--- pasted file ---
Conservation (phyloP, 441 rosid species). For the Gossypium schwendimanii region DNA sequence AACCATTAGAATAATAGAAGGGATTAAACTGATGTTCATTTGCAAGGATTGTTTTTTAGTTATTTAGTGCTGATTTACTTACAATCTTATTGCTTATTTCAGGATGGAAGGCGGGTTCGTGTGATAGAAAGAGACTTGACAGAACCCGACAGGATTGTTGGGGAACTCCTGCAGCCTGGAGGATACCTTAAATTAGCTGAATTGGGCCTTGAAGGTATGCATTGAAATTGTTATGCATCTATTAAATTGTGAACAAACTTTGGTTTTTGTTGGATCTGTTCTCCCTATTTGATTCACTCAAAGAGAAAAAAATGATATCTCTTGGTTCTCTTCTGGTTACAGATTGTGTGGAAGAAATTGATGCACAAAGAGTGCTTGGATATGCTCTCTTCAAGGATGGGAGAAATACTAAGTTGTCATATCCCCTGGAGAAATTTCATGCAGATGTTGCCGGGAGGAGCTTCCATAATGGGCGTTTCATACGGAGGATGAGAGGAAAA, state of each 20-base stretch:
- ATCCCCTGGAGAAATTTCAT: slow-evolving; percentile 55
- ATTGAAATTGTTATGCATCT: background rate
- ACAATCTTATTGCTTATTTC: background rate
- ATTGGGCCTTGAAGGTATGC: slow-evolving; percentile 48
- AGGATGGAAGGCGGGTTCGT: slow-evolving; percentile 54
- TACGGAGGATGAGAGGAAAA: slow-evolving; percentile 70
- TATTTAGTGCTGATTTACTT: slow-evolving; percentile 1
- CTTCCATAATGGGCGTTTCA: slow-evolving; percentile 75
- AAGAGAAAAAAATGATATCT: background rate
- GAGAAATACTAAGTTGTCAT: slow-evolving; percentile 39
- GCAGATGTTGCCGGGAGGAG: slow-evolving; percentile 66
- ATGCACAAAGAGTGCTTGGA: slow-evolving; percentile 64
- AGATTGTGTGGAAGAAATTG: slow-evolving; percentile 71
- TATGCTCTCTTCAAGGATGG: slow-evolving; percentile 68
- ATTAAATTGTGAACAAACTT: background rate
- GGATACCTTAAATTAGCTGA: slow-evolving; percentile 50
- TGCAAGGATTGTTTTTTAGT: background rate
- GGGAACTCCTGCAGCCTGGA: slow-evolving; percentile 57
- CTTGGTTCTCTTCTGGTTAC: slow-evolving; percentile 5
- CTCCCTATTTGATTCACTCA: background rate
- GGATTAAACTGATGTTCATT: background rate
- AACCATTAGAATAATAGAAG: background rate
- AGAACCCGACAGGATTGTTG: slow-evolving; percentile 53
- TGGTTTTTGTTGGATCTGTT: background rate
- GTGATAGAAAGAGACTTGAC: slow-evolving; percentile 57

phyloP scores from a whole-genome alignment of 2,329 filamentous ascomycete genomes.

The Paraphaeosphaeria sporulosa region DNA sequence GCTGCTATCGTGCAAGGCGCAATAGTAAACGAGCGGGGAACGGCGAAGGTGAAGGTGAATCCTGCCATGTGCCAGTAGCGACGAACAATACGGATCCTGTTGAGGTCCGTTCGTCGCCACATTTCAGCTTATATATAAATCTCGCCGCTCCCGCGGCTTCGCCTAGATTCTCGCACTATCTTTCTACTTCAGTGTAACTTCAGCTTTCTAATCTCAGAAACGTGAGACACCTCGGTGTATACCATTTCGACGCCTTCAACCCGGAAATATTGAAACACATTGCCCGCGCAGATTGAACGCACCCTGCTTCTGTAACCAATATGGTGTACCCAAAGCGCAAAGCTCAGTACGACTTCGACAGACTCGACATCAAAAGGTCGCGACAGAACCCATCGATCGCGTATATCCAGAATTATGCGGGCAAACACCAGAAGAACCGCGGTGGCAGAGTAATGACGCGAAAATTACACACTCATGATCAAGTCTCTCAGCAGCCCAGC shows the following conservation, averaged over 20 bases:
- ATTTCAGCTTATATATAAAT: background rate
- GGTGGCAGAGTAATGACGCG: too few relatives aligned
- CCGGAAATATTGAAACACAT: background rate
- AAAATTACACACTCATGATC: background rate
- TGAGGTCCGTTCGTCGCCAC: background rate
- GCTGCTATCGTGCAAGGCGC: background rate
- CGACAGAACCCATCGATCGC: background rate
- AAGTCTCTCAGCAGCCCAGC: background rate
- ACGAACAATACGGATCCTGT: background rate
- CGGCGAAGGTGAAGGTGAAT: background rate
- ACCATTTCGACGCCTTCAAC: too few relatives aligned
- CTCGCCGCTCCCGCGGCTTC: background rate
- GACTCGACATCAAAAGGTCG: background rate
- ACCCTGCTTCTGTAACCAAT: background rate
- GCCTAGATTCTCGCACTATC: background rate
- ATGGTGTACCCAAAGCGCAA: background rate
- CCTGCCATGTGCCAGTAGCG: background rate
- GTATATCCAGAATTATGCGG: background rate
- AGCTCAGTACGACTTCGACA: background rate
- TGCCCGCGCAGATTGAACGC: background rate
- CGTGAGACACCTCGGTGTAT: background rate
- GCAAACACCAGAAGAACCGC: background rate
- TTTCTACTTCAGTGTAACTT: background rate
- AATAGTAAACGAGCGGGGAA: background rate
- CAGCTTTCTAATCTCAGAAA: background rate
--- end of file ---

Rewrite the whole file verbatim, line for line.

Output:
Conservation (phyloP, 441 rosid species). For the Gossypium schwendimanii region DNA sequence AACCATTAGAATAATAGAAGGGATTAAACTGATGTTCATTTGCAAGGATTGTTTTTTAGTTATTTAGTGCTGATTTACTTACAATCTTATTGCTTATTTCAGGATGGAAGGCGGGTTCGTGTGATAGAAAGAGACTTGACAGAACCCGACAGGATTGTTGGGGAACTCCTGCAGCCTGGAGGATACCTTAAATTAGCTGAATTGGGCCTTGAAGGTATGCATTGAAATTGTTATGCATCTATTAAATTGTGAACAAACTTTGGTTTTTGTTGGATCTGTTCTCCCTATTTGATTCACTCAAAGAGAAAAAAATGATATCTCTTGGTTCTCTTCTGGTTACAGATTGTGTGGAAGAAATTGATGCACAAAGAGTGCTTGGATATGCTCTCTTCAAGGATGGGAGAAATACTAAGTTGTCATATCCCCTGGAGAAATTTCATGCAGATGTTGCCGGGAGGAGCTTCCATAATGGGCGTTTCATACGGAGGATGAGAGGAAAA, state of each 20-base stretch:
- ATCCCCTGGAGAAATTTCAT: slow-evolving; percentile 55
- ATTGAAATTGTTATGCATCT: background rate
- ACAATCTTATTGCTTATTTC: background rate
- ATTGGGCCTTGAAGGTATGC: slow-evolving; percentile 48
- AGGATGGAAGGCGGGTTCGT: slow-evolving; percentile 54
- TACGGAGGATGAGAGGAAAA: slow-evolving; percentile 70
- TATTTAGTGCTGATTTACTT: slow-evolving; percentile 1
- CTTCCATAATGGGCGTTTCA: slow-evolving; percentile 75
- AAGAGAAAAAAATGATATCT: background rate
- GAGAAATACTAAGTTGTCAT: slow-evolving; percentile 39
- GCAGATGTTGCCGGGAGGAG: slow-evolving; percentile 66
- ATGCACAAAGAGTGCTTGGA: slow-evolving; percentile 64
- AGATTGTGTGGAAGAAATTG: slow-evolving; percentile 71
- TATGCTCTCTTCAAGGATGG: slow-evolving; percentile 68
- ATTAAATTGTGAACAAACTT: background rate
- GGATACCTTAAATTAGCTGA: slow-evolving; percentile 50
- TGCAAGGATTGTTTTTTAGT: background rate
- GGGAACTCCTGCAGCCTGGA: slow-evolving; percentile 57
- CTTGGTTCTCTTCTGGTTAC: slow-evolving; percentile 5
- CTCCCTATTTGATTCACTCA: background rate
- GGATTAAACTGATGTTCATT: background rate
- AACCATTAGAATAATAGAAG: background rate
- AGAACCCGACAGGATTGTTG: slow-evolving; percentile 53
- TGGTTTTTGTTGGATCTGTT: background rate
- GTGATAGAAAGAGACTTGAC: slow-evolving; percentile 57

phyloP scores from a whole-genome alignment of 2,329 filamentous ascomycete genomes.

The Paraphaeosphaeria sporulosa region DNA sequence GCTGCTATCGTGCAAGGCGCAATAGTAAACGAGCGGGGAACGGCGAAGGTGAAGGTGAATCCTGCCATGTGCCAGTAGCGACGAACAATACGGATCCTGTTGAGGTCCGTTCGTCGCCACATTTCAGCTTATATATAAATCTCGCCGCTCCCGCGGCTTCGCCTAGATTCTCGCACTATCTTTCTACTTCAGTGTAACTTCAGCTTTCTAATCTCAGAAACGTGAGACACCTCGGTGTATACCATTTCGACGCCTTCAACCCGGAAATATTGAAACACATTGCCCGCGCAGATTGAACGCACCCTGCTTCTGTAACCAATATGGTGTACCCAAAGCGCAAAGCTCAGTACGACTTCGACAGACTCGACATCAAAAGGTCGCGACAGAACCCATCGATCGCGTATATCCAGAATTATGCGGGCAAACACCAGAAGAACCGCGGTGGCAGAGTAATGACGCGAAAATTACACACTCATGATCAAGTCTCTCAGCAGCCCAGC shows the following conservation, averaged over 20 bases:
- ATTTCAGCTTATATATAAAT: background rate
- GGTGGCAGAGTAATGACGCG: too few relatives aligned
- CCGGAAATATTGAAACACAT: background rate
- AAAATTACACACTCATGATC: background rate
- TGAGGTCCGTTCGTCGCCAC: background rate
- GCTGCTATCGTGCAAGGCGC: background rate
- CGACAGAACCCATCGATCGC: background rate
- AAGTCTCTCAGCAGCCCAGC: background rate
- ACGAACAATACGGATCCTGT: background rate
- CGGCGAAGGTGAAGGTGAAT: background rate
- ACCATTTCGACGCCTTCAAC: too few relatives aligned
- CTCGCCGCTCCCGCGGCTTC: background rate
- GACTCGACATCAAAAGGTCG: background rate
- ACCCTGCTTCTGTAACCAAT: background rate
- GCCTAGATTCTCGCACTATC: background rate
- ATGGTGTACCCAAAGCGCAA: background rate
- CCTGCCATGTGCCAGTAGCG: background rate
- GTATATCCAGAATTATGCGG: background rate
- AGCTCAGTACGACTTCGACA: background rate
- TGCCCGCGCAGATTGAACGC: background rate
- CGTGAGACACCTCGGTGTAT: background rate
- GCAAACACCAGAAGAACCGC: background rate
- TTTCTACTTCAGTGTAACTT: background rate
- AATAGTAAACGAGCGGGGAA: background rate
- CAGCTTTCTAATCTCAGAAA: background rate